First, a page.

Paul M. Sutter is an astrophysicist at SUNY Stony Brook and the Flatiron Institute, host of "Ask a Spaceman" and "Space Radio," and author of "How to Die in Space." Sutter contributed this article to Space.com's Expert Voices: Op-Ed & Insights.
Next-generation observatories, both on the ground and in space, have truly astronomical costs. Indeed, they are on the same scale as massive civil engineering projects, like new rail lines and upgrades to shipping canals. And if there's no immediate societal benefit to these projects, we may be less inclined to continue financing them.
If scientists want astronomy to thrive throughout the 21st century, we need a new approach, one astronomer proposes in a new paper: to view new observatories through a lens of public benefit, wrapping them up in other, space-based infrastructure endeavors.
The frontier of knowledge
The future of astronomy lies in space. Currently, space-based observatories complement ground-based programs. In space, astronomers don't have to deal with atmospheric distortion or the filtering of certain wavelengths of the electromagnetic spectrum. In the meantime, ground-based astronomy has its own strengths, like the ability to build incredibly large telescopes and much cheaper development cycles.
But in the coming decades, there will be some science goals that can be achieved only in space. Building telescopes larger than 20 meters (65 feet) across is a tremendous logistical and engineering challenge on Earth, but they could be deployed with relative ease in space. These massive observatories could directly image exoplanet surfaces, for example, or peer into the farthest reaches of the cosmos.
As another example, Earth is saturated with radio noise. A radio observatory on the far side of the moon would offer unparalleled access to radio signals arriving from deep space, thus opening up a new frontier in that field.
We can take all the pictures we want of other planets, but we need to send probes there if we want to get direct access to the planets' geological records and the clues to the formation of the solar system they contain.
Unfortunately, our current strategy for designing and launching space-based astronomy missions will not be feasible in the long run, according to a paper published recently in the preprint database arXiv.org.
There are two main problems with our current model, according to the paper. For one, the costs of new observatories and missions easily climb into the hundreds of millions, and even billions, of dollars. Those kinds of price tags are usually reserved for major civil projects, which have direct and well-understood benefits to the public. By contrast, the benefits of astronomical projects — while certainly worthy scientific endeavors — are less understood by the public.
Second, the timescales for launching new missions continue to grow. That's because, with these large, expensive missions, we usually get only one shot for the mission to go right, or the whole thing was wasted. To minimize risk, mission leaders have to be extra careful, which causes time delays and cost overruns. It can easily take 10 to 20 years for a mission to go from the planning stage to actual data collection.
These long timescales are putting a heavy burden on young scientists, who may spend their entire careers preparing for a single mission to deliver useful science, and, in turn, may discourage new astronomers from entering the field.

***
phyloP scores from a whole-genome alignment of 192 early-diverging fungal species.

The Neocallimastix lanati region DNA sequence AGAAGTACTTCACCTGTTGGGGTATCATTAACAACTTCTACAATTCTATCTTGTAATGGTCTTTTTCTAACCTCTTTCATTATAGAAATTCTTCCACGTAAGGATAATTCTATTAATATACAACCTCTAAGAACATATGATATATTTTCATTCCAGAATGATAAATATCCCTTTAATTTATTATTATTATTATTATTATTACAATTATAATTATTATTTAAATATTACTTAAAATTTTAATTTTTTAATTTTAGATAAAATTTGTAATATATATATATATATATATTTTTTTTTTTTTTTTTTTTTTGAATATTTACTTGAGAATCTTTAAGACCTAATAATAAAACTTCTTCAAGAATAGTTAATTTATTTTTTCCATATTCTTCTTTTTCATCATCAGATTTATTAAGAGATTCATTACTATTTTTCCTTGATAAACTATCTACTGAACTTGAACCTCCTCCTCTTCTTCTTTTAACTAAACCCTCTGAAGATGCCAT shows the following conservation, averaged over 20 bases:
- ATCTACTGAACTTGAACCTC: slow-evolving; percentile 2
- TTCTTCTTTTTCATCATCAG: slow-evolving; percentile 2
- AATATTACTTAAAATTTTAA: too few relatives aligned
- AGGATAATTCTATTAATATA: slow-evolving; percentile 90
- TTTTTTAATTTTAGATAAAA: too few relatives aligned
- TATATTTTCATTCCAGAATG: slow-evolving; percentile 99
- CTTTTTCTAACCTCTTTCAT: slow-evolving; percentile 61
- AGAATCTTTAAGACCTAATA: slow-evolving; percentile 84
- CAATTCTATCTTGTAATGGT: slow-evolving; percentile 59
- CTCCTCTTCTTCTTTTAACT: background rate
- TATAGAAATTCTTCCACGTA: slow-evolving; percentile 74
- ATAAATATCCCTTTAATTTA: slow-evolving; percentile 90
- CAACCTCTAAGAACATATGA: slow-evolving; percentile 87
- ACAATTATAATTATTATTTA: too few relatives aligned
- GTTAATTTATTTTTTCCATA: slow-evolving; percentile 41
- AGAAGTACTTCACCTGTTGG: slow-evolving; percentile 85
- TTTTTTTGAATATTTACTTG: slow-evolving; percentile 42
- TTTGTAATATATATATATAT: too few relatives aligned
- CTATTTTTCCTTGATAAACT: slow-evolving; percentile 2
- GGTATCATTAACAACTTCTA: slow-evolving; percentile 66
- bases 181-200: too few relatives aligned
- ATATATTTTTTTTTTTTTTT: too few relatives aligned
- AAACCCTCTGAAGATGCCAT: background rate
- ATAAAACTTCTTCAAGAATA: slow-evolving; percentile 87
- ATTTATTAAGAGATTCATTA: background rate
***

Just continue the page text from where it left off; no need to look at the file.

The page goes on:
So what can astronomers do about it? How can they ensure public support? How can they live up to the promises made to young astronomers?
A better space
The solution, according to the paper, is to ensure that new space-based astronomy programs have direct public benefit. Astronomers need to be able to sell these observatories to the wider public. And while there are benefits of understanding the history of the solar system or the nature of distant exoplanets, it would be even better if the public saw direct, immediate and financial value in the programs.
First, space agencies and national funding bodies should focus on smaller, more frequent missions, the paper author proposes. For example, astronomy will have a lot to gain from the upcoming James Webb Space Telescope, but we also would have gained a lot from a dozen new Hubble-like telescopes. Smaller, less-expensive programs can also benefit from faster technological development and lowered cost by using proven techniques.
Instead of focusing on large flagship missions, the paper author says, astronomers should aim to weave themselves into the fabric of space industrialization and utilization. Private companies are eager to launch new satellites for telecommunication. So is there a way for astronomy to take advantage of that?
Second, the astronomical community should engage with engineers, architects, energy suppliers and other professionals, according to the paper. By engaging with industry partners, astronomers could find new avenues for funding and continued support.
Is there an opportunity for a new astronomical observatory to provide a direct public benefit? For example, an array of radio antennas on the far side of the moon would help us unlock the origins of stars. What else could we do with that? To build an observing station on the moon, we would have to develop a lot of technologies to locally extract resources from the lunar regolith — technologies that would be of immediate practical benefit to many private and public interests in space.
In this vision, astronomy serves as the vanguard for developing and deploying space-based technology. That technology then enables more infrastructure in space, which then allows for even grander scientific experiments. Indeed, it's entirely possible that this approach — de-emphasizing giant, science-only missions and encouraging smaller, industry-interwoven missions — could make astronomers' dreams come true even faster.